Below is a close-up of the power-steering setup. Dave has rigged a small motor (it takes about 13 amps) to the pulley that powers the power steering pump. He is going to hook this up to a switch on the dash so I can turn it on when I'm travelling at slow speeds and need the extra assistance, but then turn it off when I'm running at faster speeds and don't need assistance turning, but would rather be conserving energy.

Below is a picture of the front battery box that Dave built. This may well be the highest tech part of the car since the sides of the box are made from fiberglass paneling that is surplus from Boeing plane construction. The paneling is super light and strong, with an reinforced inner support structure. The orange panel on the bottom is made from Kevlar, also courtesy of Boeing.

Below is a close-up of the Manzanita Micro battery charger (the big green box) and the vacuum pump for the brakes (blue pump with gauge on top). The battery charger can work off of either 220 or 110 voltage, I just have to dial in the amperage I want to draw. Directly in front of the pump is the Curtis Controller which is not the final one that the vehicle will use, but a temporary one till the experimental controller is finished.

Here is another under hood shot, this one with the charger, pump, and controller all placed in the vehicle, though not actually fastened down. Dave just wanted to show me what everything would look like when the vehicle was actually put together.

Below is a picture of Dave, and further below is a picture of the ripped apart console and the red emergency disconnect button, and then there is a picture of where the back seat used to be that Dave will be cutting out for a battery box. I'm really excited about the big red button, I've always wanted a big red button on my dash. I think it comes from seeing cars with ejection seats in the Bond movies, or maybe just to many Sci-Fi movies with Red Buttons to go in to warp speed, or sound the emergency sirens. Anyways, now I will have one. We are still trying to figure out where to put the gauges, there isn't enough room in the dash to put them in without covering up the tachometer, which we hope to still use when Dave puts a rev-limiter in to keep the motor from spinning itself to death.

Well, that is all for now. Dave is hoping that if all goes to plan it should be finished off in about three weeks time. I'd love it if it was, I can't believe it was over seven months ago already that this endeavor began! I'll fill in the gaps on how I got to this stage in a later post. But it was so exciting to see the car where it is today that I had to post the pictures and the progress.

Monday, January 1, 2007

How do I get an electric car?

This post is largely a braindump of all of the research I've been doing over the last several months (actually almost 6 months) trying to figure out for myself how I could get an electric car built. There are really 3 different ways to get in to an electric car:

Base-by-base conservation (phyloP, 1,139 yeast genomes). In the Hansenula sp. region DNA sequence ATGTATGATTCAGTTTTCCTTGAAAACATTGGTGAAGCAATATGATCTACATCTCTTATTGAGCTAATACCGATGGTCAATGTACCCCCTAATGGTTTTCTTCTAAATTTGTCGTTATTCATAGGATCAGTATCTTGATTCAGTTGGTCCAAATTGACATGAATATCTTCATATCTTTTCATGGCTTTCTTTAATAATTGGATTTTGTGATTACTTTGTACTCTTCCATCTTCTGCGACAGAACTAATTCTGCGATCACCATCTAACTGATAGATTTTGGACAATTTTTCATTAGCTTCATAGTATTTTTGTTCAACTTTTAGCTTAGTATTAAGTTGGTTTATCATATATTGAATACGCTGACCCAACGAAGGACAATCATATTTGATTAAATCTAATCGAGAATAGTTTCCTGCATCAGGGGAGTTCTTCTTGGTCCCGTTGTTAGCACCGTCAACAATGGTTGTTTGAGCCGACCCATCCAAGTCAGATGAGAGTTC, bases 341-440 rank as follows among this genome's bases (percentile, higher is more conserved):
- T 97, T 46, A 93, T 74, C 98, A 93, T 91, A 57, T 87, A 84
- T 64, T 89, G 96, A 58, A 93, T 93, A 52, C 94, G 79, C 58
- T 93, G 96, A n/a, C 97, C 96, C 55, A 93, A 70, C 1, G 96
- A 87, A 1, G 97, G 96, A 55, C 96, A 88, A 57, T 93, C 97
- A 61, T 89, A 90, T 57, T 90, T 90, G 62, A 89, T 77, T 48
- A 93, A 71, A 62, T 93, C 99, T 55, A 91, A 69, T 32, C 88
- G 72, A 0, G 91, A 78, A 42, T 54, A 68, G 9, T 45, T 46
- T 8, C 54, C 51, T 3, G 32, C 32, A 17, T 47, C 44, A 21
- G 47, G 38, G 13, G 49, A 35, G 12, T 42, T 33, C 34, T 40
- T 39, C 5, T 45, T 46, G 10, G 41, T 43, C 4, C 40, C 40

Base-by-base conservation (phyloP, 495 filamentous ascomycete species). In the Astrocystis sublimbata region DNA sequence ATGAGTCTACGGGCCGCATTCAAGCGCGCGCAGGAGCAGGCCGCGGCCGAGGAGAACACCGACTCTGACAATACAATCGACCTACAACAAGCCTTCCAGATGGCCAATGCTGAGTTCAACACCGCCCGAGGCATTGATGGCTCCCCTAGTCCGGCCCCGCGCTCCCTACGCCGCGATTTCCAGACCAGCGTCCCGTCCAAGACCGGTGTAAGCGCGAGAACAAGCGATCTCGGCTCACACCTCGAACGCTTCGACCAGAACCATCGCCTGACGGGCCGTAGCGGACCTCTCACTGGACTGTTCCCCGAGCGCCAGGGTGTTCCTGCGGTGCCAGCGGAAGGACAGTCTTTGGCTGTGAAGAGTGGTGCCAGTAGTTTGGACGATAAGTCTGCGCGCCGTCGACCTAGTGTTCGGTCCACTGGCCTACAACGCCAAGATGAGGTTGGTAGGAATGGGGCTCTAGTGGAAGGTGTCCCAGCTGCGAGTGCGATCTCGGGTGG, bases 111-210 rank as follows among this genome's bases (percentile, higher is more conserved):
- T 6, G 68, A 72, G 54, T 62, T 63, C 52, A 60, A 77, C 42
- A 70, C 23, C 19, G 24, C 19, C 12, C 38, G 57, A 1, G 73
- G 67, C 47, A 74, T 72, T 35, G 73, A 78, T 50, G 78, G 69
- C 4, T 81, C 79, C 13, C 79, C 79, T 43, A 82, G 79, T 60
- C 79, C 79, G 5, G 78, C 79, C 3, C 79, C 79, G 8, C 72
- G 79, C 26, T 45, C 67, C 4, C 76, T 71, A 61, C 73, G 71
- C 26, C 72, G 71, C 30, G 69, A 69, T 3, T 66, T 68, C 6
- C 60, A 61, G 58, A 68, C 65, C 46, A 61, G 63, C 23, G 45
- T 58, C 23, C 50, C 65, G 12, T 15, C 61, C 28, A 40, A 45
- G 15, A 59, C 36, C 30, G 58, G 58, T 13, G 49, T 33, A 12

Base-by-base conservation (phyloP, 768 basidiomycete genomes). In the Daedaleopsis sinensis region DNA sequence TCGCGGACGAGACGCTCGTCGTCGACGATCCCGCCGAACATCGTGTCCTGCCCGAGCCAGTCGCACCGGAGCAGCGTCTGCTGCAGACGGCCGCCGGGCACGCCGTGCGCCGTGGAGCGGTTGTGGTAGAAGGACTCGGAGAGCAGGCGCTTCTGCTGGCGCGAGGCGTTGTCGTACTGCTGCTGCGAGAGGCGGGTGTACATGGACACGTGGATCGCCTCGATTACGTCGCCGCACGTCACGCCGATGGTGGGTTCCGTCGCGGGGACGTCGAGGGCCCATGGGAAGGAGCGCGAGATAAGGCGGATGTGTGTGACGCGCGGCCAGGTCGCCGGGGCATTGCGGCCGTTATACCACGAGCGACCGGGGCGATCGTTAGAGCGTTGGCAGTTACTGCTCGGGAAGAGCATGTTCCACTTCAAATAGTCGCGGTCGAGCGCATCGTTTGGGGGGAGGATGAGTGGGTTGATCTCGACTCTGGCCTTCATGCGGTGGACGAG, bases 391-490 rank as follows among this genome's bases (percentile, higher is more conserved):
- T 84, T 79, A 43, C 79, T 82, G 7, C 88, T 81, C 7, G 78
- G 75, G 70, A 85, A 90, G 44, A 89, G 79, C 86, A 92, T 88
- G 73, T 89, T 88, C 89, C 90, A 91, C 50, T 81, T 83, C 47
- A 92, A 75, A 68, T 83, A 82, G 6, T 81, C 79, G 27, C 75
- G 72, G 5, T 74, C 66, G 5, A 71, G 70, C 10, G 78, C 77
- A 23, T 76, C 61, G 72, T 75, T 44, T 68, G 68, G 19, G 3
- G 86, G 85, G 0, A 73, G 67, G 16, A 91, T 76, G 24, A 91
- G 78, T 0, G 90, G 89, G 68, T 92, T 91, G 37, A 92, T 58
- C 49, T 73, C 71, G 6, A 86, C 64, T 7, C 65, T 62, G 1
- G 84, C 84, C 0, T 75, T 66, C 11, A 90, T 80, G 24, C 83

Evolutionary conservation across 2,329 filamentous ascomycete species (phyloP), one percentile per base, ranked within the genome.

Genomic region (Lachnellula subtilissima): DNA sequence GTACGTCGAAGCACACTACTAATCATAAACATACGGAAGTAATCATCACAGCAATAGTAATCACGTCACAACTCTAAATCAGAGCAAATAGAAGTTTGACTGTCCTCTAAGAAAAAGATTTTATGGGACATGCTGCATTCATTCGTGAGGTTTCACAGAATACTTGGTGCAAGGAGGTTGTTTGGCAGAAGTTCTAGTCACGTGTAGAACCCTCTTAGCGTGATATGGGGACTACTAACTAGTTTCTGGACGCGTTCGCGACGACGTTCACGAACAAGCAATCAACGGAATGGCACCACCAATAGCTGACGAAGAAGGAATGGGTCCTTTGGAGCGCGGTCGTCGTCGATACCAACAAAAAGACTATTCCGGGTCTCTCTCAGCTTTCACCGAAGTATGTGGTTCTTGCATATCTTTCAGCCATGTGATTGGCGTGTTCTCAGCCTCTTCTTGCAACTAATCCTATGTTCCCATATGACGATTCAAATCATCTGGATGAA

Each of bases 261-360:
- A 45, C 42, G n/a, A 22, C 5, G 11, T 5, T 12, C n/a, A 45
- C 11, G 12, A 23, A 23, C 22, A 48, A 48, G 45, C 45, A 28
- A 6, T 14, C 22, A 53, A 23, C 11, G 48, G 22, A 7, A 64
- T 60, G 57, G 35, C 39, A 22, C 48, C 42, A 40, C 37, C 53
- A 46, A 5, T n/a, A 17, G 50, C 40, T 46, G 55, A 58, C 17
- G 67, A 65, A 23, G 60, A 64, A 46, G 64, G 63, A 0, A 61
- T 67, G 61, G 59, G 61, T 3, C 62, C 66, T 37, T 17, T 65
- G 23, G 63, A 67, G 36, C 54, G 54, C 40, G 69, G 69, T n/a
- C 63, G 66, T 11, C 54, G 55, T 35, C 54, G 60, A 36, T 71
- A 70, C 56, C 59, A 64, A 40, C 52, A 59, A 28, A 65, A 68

1. Build your own electric car (either from the ground up or converting a gasoline powered car to electricity)
2. Buy an electric car already manufactured/converted
3. Pay someone else to convert a car to electric for you

The route that most people go, building their own electric car, really only works if you have all of the conditions below:

1. Plenty of free time on your hands
2. Good electrical skills, or the desire to learn the skills you don't have
3. Good mechanical skills, or the desire to learn the skills you don't have
4. Someone to teach you all of the tricks of doing a car conversion, or the ability to follow pretty extensive directions from one of several books on the subject, or websites for hours on end.
5. A suitable location and tools for the conversion (sidewalk in front of your condo won't work)

If you do meet all of these conditions then by all means go ahead and do your own conversion. There are many great resources for doing conversions including: Convert It by Michael Brown and Build Your Own Electric Car by Bob Brandt. Both are must have books if you are doing your own conversion, are just interested in how conversions are done, or have bought an already converted car or are having someone else convert a car for you. Build Your Own Electric Car was my favorite, having a lot of great electromotive theory and great graphs showing the relationships between battery capacity and temperature and type of battery. There are some good sites on do-it yourself conversions as well. Some simple Google searches should be all you need to find them.

Option #2: Buy an electric car is probably the fastest way to get your hands on a car. However, it is probably also the most expensive. All of the hype about the Tesla Car is warranted, it is a pretty amazing car, however, it is also a pretty pricey car at $100k. Other places to look for cars is on Ebay. They occasionally will auction off S10's or Ford Ranger OEM trucks that were built by subcontractors of Ford and GM back in the late 90's or early 2000. These vehicles run in the $15-$25k range and are based on NiMh or Lead Acid. They are AC systems so some more advanced electronics knowledge is needed to maintain and work on them, but they are more efficient and generally more reliable than do-it-yourself conversions.

On the subject of do-it-yourself conversions the best place to buy one of those is on the EV Tradin' Post where new cars are usually added every several days or so. The selection is limited, but you might just get lucky and find what you are looking for.

Option #3 Is the route I'm going for my electric car. I did a lot of research online, talked with some people in the local Electric Car Users Group here in Seattle (SEVA) and got some recommendations on who to talk to locally that might be interested in converting a car for me. This route is usually cheaper than buying a commercial conversion, but also more expensive than buying a conversion that someone else has already done.

My next post will be on how I went about selecting someone to do my conversion and the process of selecting the vehicle to convert, as well as an update on the progress of my conversion.